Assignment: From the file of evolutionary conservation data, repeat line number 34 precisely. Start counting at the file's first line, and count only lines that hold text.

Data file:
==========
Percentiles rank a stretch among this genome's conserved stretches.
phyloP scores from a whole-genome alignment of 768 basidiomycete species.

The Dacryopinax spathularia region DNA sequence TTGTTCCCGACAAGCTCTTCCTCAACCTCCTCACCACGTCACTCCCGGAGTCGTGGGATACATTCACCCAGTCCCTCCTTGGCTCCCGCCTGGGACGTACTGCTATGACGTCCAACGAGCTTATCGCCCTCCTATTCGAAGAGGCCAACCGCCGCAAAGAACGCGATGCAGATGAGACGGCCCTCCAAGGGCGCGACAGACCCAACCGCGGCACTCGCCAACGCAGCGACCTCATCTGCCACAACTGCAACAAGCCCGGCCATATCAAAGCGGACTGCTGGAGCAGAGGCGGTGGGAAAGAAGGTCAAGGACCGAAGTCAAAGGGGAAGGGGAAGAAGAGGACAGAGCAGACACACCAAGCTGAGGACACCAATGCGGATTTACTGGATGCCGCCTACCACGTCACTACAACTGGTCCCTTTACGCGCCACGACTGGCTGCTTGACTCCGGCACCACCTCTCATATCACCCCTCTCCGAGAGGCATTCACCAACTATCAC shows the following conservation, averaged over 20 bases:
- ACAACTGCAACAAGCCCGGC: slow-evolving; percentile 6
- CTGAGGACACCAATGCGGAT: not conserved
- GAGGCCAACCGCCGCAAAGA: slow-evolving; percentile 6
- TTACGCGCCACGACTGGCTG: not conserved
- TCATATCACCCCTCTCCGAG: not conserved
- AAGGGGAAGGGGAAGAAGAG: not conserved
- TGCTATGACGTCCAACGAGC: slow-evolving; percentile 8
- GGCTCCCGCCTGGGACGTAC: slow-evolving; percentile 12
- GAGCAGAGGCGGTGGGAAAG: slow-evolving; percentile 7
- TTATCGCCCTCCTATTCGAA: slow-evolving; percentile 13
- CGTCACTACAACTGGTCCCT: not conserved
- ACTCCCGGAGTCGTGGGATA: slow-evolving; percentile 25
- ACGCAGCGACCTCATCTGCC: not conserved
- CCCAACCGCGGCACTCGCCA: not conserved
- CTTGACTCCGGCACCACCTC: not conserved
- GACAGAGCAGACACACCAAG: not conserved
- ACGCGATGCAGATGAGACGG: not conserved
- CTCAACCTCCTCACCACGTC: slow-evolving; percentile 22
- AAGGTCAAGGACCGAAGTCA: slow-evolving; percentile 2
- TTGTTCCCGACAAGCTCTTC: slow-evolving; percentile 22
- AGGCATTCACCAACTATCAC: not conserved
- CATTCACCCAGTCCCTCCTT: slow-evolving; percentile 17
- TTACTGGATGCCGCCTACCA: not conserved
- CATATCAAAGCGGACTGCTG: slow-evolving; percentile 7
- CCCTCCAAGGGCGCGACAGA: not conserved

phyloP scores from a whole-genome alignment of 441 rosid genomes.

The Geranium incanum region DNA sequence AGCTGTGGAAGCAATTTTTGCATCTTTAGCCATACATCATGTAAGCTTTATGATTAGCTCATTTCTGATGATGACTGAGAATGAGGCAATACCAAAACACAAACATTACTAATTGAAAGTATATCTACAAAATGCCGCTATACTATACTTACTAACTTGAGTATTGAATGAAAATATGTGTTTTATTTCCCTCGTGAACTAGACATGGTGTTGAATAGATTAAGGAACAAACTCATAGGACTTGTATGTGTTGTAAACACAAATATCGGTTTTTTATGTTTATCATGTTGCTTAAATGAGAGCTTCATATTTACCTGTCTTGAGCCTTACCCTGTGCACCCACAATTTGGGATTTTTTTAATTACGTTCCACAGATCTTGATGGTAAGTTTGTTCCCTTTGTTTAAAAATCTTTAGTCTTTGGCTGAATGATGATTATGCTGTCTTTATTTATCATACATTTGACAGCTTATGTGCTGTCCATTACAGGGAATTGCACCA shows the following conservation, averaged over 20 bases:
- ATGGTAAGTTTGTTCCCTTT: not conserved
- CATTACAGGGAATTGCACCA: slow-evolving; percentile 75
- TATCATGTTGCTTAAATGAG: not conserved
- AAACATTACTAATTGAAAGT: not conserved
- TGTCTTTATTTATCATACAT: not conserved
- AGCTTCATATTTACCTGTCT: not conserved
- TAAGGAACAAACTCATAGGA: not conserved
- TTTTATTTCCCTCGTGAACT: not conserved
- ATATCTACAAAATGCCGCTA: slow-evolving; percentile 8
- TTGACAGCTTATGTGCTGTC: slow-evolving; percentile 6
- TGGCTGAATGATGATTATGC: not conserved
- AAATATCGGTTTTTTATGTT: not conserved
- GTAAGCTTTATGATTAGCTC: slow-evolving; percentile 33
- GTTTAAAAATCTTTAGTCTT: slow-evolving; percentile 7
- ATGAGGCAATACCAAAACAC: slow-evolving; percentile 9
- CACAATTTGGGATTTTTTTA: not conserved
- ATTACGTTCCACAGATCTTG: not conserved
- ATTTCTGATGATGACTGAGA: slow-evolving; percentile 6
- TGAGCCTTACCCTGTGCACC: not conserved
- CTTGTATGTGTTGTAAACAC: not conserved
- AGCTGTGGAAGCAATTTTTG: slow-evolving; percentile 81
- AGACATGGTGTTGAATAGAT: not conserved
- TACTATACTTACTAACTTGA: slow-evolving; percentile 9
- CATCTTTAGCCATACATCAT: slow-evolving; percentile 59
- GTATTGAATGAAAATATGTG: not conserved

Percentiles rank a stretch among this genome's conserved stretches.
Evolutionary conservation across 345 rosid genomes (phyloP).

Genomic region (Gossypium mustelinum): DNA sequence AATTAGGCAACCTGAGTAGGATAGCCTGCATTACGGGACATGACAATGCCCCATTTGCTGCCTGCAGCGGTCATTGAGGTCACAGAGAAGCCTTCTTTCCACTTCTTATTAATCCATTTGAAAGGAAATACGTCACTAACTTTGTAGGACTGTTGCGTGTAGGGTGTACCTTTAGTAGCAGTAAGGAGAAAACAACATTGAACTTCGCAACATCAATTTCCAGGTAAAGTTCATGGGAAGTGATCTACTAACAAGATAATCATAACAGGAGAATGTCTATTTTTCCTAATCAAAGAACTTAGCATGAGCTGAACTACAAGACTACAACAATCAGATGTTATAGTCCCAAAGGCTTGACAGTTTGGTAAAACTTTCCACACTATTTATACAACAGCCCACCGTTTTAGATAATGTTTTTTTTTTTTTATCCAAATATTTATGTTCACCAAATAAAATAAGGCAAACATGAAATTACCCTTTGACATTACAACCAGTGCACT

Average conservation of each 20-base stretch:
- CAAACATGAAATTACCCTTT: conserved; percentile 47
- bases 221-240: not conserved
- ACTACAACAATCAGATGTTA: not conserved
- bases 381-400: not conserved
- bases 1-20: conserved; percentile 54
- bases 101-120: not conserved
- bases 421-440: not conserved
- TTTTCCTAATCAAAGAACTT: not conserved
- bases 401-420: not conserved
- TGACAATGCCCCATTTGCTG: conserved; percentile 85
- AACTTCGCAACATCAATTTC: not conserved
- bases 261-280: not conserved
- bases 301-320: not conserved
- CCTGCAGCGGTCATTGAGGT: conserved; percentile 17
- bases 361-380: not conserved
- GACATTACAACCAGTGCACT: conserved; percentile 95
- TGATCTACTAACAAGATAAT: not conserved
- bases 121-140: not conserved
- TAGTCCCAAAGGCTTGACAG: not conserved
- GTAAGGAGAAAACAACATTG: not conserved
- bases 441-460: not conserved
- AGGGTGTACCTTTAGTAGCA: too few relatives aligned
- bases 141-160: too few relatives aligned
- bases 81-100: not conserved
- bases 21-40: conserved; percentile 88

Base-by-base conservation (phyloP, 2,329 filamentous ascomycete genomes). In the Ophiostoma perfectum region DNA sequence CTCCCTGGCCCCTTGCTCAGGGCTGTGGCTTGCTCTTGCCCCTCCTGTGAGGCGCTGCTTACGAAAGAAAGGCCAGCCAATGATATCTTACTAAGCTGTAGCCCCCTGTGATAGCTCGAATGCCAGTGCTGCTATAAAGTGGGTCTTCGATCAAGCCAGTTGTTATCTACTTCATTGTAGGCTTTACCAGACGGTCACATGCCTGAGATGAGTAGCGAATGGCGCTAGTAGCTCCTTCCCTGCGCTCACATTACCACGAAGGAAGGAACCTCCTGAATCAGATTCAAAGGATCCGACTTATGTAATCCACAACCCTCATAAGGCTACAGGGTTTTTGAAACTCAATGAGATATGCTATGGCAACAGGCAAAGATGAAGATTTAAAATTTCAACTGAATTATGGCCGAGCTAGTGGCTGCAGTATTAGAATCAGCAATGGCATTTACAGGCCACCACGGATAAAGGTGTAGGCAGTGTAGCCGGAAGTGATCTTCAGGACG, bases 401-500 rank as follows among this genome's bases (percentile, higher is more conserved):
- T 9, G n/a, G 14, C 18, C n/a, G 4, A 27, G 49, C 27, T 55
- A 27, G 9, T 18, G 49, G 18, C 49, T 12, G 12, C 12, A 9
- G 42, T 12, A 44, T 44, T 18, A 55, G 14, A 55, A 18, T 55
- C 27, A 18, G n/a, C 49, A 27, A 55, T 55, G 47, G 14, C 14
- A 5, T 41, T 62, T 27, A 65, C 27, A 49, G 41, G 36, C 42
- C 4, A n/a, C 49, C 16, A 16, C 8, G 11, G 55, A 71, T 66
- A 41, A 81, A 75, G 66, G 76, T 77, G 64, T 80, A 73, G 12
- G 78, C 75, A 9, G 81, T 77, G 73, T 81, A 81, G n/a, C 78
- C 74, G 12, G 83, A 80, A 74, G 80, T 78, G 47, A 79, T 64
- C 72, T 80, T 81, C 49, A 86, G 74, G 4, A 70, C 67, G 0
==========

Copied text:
- AAACATTACTAATTGAAAGT: not conserved